Expert Panel to Discuss Impact of New Technologies on Health Care of Baby Boomers

With 10,000 people in the United States turning 65 each day according to AARP data, what does the future hold for the region’s health care organizations, which already struggle with technology, operational change and cost containment challenges, as well as an ever-growing shortage of physicians?

These concerns, top-of-mind among caregivers, government policy makers, insurance companies, technology providers and investors, will be discussed in-depth by a panel of nationally known experts at a special meeting of the Medical Main Street Network on March 26, 8:30-10:30 a.m., at Automation Alley, 2675 Bellingham Drive, in Troy.

“As the baby boomers continue to age, the question everyone asks is how we provide them with adequate, responsive health care and help them age gracefully, ideally at home,” Oakland County Executive L. Brooks Patterson said. “All of these solutions, according to the experts on the panel, involve advanced technologies to improve efficiencies and lower costs. It should be a fascinating, timely discussion that is long overdue.”

Entitled “Technology Advancements that Extend Senior Independence,” the panel is moderated by Kevin Lasser, founder and CEO, JEMS Technology, a medical device provider of HIPPA-compliant mobile live-streaming video. The technology permits clinicians to safely use mobile technology, such as smartphones, to deliver medical diagnoses to patients.

The panel will cover the impact of an aging population on health care delivery, from what care providers see as the most pressing health concerns as people age, to the decisions being made by government leaders and health care insurers that will affect public programs like Medicare. Panelists will discuss the innovative technologies being introduced to deliver HIPPA-compliant medical services, and the investment decisions made to bring the most promising products to market.

Lasser said the impact of the physician shortage, especially in specialties, can be lessened through such TeleHealth technology, made possible by advances in artificial intelligence. It will never replace doctors, he stressed, but supplement their services – plus help keep costs in check.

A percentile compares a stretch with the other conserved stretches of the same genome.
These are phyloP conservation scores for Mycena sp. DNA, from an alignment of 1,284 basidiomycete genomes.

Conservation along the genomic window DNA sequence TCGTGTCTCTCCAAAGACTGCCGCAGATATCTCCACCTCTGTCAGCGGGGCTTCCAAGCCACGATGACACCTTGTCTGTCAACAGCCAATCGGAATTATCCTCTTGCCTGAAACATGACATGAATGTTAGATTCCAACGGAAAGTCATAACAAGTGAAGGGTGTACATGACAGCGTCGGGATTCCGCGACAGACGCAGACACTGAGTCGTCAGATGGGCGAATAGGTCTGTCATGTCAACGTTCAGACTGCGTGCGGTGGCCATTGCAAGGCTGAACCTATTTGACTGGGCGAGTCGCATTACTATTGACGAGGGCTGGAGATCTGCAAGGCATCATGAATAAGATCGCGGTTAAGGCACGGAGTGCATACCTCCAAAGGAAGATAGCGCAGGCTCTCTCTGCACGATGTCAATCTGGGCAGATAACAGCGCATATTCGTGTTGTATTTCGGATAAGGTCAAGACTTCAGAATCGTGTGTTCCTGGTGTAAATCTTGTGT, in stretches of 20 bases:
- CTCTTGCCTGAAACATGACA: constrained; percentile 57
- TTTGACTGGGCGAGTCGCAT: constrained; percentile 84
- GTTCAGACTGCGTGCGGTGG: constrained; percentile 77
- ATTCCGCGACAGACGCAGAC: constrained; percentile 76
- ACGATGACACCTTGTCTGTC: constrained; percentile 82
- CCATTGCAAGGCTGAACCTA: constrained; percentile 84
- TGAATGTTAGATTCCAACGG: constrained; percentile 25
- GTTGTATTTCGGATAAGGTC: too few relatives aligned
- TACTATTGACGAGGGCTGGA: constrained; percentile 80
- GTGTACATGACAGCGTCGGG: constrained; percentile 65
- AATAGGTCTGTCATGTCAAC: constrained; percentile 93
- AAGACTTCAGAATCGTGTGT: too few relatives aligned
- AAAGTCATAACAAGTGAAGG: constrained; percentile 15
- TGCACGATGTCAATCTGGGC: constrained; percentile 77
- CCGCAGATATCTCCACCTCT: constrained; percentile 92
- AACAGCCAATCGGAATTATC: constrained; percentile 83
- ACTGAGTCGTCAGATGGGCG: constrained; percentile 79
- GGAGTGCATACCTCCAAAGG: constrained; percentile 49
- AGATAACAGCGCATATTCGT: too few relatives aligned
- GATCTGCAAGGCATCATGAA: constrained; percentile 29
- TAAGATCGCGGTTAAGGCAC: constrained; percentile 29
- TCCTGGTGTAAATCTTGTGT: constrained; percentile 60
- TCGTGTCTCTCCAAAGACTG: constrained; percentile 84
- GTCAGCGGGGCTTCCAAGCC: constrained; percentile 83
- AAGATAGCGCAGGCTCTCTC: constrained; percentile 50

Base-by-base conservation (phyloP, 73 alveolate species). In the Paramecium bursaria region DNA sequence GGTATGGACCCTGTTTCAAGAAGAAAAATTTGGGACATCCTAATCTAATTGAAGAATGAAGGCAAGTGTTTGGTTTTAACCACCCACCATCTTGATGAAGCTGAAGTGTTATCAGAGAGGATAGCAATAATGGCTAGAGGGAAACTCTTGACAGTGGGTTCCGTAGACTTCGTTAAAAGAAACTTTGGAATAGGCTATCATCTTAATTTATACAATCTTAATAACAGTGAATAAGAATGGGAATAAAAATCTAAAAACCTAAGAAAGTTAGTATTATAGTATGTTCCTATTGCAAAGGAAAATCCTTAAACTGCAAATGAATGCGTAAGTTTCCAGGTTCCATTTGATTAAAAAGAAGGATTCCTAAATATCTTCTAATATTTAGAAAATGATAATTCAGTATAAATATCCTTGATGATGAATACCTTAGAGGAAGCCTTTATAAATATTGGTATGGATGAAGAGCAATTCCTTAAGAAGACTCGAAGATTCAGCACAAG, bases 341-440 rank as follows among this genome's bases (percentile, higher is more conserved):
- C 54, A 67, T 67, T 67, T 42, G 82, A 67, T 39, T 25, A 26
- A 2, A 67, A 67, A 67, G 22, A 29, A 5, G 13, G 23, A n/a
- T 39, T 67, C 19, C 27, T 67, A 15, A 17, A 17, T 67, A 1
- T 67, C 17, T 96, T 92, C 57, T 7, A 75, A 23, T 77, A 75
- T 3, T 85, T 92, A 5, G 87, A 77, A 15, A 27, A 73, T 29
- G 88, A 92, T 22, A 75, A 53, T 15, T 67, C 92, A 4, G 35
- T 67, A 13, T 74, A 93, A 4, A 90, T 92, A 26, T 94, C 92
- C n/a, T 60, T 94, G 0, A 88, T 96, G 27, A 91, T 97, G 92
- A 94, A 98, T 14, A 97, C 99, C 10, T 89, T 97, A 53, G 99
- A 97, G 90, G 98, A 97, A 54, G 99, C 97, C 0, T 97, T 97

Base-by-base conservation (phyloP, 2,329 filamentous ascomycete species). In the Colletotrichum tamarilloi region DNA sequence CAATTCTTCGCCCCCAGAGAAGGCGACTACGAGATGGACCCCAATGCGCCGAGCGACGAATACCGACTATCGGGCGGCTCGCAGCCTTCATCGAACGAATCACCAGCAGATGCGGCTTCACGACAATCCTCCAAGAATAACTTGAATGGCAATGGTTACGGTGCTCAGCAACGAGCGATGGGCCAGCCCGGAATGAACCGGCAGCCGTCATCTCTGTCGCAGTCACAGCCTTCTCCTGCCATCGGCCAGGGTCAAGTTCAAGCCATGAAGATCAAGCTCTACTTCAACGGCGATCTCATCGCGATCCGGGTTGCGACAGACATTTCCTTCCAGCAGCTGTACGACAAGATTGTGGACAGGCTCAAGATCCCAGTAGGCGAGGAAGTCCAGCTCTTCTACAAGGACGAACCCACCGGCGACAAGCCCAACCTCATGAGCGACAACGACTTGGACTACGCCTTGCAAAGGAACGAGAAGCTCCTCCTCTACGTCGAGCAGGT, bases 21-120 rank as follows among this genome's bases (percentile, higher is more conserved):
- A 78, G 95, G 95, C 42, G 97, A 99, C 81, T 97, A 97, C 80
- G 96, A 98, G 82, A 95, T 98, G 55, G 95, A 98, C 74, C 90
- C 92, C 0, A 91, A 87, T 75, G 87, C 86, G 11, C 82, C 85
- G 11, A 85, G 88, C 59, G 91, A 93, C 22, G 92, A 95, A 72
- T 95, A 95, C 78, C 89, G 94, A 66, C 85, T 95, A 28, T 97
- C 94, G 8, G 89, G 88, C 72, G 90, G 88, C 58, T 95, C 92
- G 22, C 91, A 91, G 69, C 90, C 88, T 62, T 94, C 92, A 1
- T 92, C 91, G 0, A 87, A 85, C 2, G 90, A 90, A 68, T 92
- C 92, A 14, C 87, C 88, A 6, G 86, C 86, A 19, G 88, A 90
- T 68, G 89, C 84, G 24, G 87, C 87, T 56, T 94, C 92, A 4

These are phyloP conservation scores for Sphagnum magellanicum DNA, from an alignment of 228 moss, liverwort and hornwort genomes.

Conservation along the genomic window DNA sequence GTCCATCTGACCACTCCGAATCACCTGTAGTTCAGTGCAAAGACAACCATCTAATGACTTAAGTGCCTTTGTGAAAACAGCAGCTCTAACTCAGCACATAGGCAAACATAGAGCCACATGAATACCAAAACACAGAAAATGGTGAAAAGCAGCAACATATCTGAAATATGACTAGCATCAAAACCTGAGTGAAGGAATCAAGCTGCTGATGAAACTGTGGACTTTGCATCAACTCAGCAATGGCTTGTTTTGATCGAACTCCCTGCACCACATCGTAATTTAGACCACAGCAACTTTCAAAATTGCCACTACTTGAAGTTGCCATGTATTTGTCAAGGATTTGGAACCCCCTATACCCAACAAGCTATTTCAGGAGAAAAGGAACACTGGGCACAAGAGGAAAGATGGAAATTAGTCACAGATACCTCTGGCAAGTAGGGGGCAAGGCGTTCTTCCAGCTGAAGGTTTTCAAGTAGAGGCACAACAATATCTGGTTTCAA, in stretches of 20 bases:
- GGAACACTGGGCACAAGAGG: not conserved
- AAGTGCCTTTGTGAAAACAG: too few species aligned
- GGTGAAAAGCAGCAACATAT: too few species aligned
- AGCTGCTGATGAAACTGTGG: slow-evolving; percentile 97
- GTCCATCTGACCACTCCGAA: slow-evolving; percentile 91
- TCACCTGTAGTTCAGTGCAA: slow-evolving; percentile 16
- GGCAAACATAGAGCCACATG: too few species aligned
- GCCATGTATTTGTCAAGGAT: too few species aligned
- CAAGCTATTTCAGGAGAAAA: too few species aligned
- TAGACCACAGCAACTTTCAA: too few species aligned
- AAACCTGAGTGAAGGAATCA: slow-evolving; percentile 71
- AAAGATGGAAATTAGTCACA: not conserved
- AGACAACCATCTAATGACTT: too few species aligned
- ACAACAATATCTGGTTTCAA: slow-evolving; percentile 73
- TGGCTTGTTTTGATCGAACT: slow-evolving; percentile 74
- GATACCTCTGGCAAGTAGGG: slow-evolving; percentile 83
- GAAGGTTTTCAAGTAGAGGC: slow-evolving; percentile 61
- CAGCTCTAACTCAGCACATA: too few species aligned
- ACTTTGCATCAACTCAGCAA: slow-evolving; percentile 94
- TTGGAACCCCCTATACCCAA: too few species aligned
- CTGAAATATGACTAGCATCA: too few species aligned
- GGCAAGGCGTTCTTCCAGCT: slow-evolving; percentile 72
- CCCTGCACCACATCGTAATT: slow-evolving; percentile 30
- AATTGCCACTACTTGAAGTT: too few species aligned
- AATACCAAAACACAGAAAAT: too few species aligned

AARP reports by 2030 the United States will have more residents 65 and older than children, based on Census Bureau projections. All baby boomers and one-fifth of the total population will have reached the traditional retirement age of 65 at that time.

“Our country is really struggling with what to do with this huge influx of people reaching retirement age and entering the system,” Lasser said. “We’re really not prepared from a policy or systems standpoint. The panel will discuss what is being done now and coming soon to address this challenge. The new technologies may be very disruptive but will help fix the system.”

Panelists joining Lasser include:

  • Barry S. Cargill, CAE, president & CEO, Michigan HomeCare & Hospice Association, Okemos. He is an expert in public policy, legislative relations and government regulatory affairs in health care.
  • Steve Prucher, CEO, National Coding Center, LLC, Troy. His company provides diagnosis code sequencing services, essential to health care billing, to home health care and hospice agencies nationwide.
  • Kari Rennie, associate executive director, Henry Ford Village – Life Care Services, Dearborn. She helps manage the state’s largest long-term care facility.
  • Rick Kraniak, investor, strategist and business developer, Cavendish Global, New York. He is an internationally recognized expert and investor in medical and health care technologies.
  • Irma O’Brien, director of government programs, Health Alliance Plan, Southfield. She leads HAP’s care management with a focus on government programs, including Medicare and Medicaid.

Attendance at the Medical Main Street event is free, but people must register at

Those with questions about the panel discussion should contact Chelsea Schutz at or (248) 858-0978.

Medical Main Street is an alliance of world-class hospitals and health systems, universities, medical device, biopharma companies and some of the country’s leading medical professionals creating a global center of innovation in health care, research and development, education and commercialization in the life science industry.